Arts An Intimate Look at the Life of Jean-Michel Basquiat

by David Kaufman | September 26, 2022

Jean-Michel Basquiat is one of a handful of late-20th-century artists with near-universal name recognition.

Before his tragic death at 27, Basquiat helped define New York’s cultural landscape during a gritty-yet-glam moment between the funk and grime of the late 1970s and the money-hungry consumer culture that would dominate the 1980s.  

Basquiat’s inimitable style was realized across an array of formats and media: graphic street art, traditional portraiture, punk-edged postcards and large-scale murals. Pairing contemporary painting with a personal universe of symbols, numbers, words and diagrams, he devised a highly individualized style that still feels valuable and relevant.

“His work is provocative and causes you to dig deep and really think about what is on that page,” says his sister, Jeanine Heriveaux. “Jean-Michel painted about topics and opinions and issues that we, as a human family, are still grappling with today.”

Recreating Basquiat’s world

This sense of relevancy courses through every moment of “Jean-Michel Basquiat: King Pleasure©,” a genre-redefining exhibition at the mammoth Starrett-Lehigh building in New York City’s Chelsea neighborhood.

The exhibition is nothing if not ambitious: More than 200 works, artifacts and ephemera are displayed in traditional, gallery-like settings and also embedded within the quotidian (and after-hours) places that defined Basquiat’s daily life. The work includes depictions of his childhood living room in Boerum Hill, Brooklyn, and the painting studio in Manhattan’s NoHo neighborhood where he created so much of his art.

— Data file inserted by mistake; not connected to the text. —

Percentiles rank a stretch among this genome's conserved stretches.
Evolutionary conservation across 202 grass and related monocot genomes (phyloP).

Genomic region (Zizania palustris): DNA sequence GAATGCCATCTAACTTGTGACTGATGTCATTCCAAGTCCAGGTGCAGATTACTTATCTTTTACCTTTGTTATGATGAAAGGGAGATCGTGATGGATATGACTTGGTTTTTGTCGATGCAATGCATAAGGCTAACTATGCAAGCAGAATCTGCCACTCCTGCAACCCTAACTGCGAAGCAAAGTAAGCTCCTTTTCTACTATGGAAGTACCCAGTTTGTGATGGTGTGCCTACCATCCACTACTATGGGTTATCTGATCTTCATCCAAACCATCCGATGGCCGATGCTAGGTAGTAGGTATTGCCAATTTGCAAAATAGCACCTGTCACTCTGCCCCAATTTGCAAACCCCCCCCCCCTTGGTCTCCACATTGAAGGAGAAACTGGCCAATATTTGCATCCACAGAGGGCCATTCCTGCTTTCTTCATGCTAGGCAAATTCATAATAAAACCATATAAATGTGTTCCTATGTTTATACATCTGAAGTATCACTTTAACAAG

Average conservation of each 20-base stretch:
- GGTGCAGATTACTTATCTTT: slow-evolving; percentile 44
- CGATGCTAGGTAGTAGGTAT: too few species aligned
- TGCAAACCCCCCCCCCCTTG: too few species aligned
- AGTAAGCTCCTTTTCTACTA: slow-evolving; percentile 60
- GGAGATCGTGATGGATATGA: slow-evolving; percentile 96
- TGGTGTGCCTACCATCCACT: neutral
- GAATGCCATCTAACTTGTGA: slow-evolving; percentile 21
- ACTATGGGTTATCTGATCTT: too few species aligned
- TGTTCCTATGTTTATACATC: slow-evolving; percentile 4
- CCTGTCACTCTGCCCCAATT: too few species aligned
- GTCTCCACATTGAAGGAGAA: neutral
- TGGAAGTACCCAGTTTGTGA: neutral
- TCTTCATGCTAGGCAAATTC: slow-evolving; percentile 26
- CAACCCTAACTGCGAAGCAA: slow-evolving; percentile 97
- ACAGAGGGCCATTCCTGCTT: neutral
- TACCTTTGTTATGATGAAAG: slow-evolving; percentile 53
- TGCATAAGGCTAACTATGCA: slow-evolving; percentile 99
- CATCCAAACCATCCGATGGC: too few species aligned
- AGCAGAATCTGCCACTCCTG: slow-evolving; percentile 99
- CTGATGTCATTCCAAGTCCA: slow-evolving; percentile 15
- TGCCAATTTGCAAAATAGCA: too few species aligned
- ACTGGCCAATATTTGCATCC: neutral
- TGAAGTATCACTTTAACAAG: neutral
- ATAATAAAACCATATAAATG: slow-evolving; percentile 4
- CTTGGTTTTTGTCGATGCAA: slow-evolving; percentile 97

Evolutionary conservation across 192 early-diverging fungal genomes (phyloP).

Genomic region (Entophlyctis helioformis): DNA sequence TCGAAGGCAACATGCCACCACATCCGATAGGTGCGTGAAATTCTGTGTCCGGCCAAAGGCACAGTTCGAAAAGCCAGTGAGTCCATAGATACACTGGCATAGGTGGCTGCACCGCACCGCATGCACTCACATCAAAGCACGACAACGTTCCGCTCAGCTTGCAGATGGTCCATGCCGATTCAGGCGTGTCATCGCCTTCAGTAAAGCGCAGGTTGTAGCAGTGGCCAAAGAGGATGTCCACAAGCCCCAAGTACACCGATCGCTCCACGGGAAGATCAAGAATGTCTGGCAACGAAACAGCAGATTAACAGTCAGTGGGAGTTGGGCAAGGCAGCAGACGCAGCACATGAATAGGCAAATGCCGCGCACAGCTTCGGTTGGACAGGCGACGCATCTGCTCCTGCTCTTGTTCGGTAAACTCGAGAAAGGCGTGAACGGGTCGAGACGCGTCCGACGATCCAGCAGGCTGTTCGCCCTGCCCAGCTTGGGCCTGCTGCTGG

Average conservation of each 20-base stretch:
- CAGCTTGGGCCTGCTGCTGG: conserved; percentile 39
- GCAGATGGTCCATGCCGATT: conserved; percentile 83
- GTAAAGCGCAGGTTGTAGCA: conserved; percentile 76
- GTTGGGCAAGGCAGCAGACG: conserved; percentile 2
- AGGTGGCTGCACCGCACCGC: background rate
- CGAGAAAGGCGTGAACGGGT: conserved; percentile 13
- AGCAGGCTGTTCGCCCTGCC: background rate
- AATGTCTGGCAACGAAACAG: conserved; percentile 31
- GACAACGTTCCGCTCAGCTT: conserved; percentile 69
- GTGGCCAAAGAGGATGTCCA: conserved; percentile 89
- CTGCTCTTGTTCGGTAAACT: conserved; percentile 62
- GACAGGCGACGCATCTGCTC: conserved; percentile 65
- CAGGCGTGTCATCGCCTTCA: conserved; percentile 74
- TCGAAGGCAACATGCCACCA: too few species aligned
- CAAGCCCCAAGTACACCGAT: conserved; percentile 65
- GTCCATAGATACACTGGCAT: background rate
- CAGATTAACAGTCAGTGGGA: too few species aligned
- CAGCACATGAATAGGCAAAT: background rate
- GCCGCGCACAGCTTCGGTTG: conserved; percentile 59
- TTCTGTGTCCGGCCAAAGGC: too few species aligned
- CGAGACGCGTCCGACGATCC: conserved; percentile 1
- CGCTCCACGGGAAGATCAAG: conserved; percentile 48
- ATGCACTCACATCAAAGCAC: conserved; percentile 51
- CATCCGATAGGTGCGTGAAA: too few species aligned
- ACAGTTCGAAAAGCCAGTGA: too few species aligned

Devised and curated by Basquiat’s sisters — Heriveaux along with Lisane Basquiat — all of the works in the exhibition are from the artist’s estate, which his sisters manage and control. Most of the pieces have never been shown and were edited and assembled by his sisters and a team of collaborators over the past five years.

“We’re not curators, so there was a real enormity to taking on this project,” says Lisane Basquiat. “An enormity compounded by having to honor our family and parents and brother who passed away so young.”

Accented by videos and home movies — along with a period-perfect soundtrack — the show is immersive and approachable with ample amounts of high culture accompanied by rousing doses of showmanship. How else to describe the life-sized recreation of the VIP room at the legendary Palladium nightclub where Basquiat hung out with celebrity-status friends? 

“Jean-Michel's work is an experience; he's telling stories,” says Lisane. “We wanted to add context to how he came into the world, but also to the way that he lived and how important music, food, film, books and other things were to him.”

Charles the First, 1982 The Estate of Jean-Michel Basquiat Licensed by Artestar, New York.

Charles the First, 1982. Courtesy of the Estate of Jean-Michel Basquiat. Licensed by Artestar, New York.

Basquiat and social justice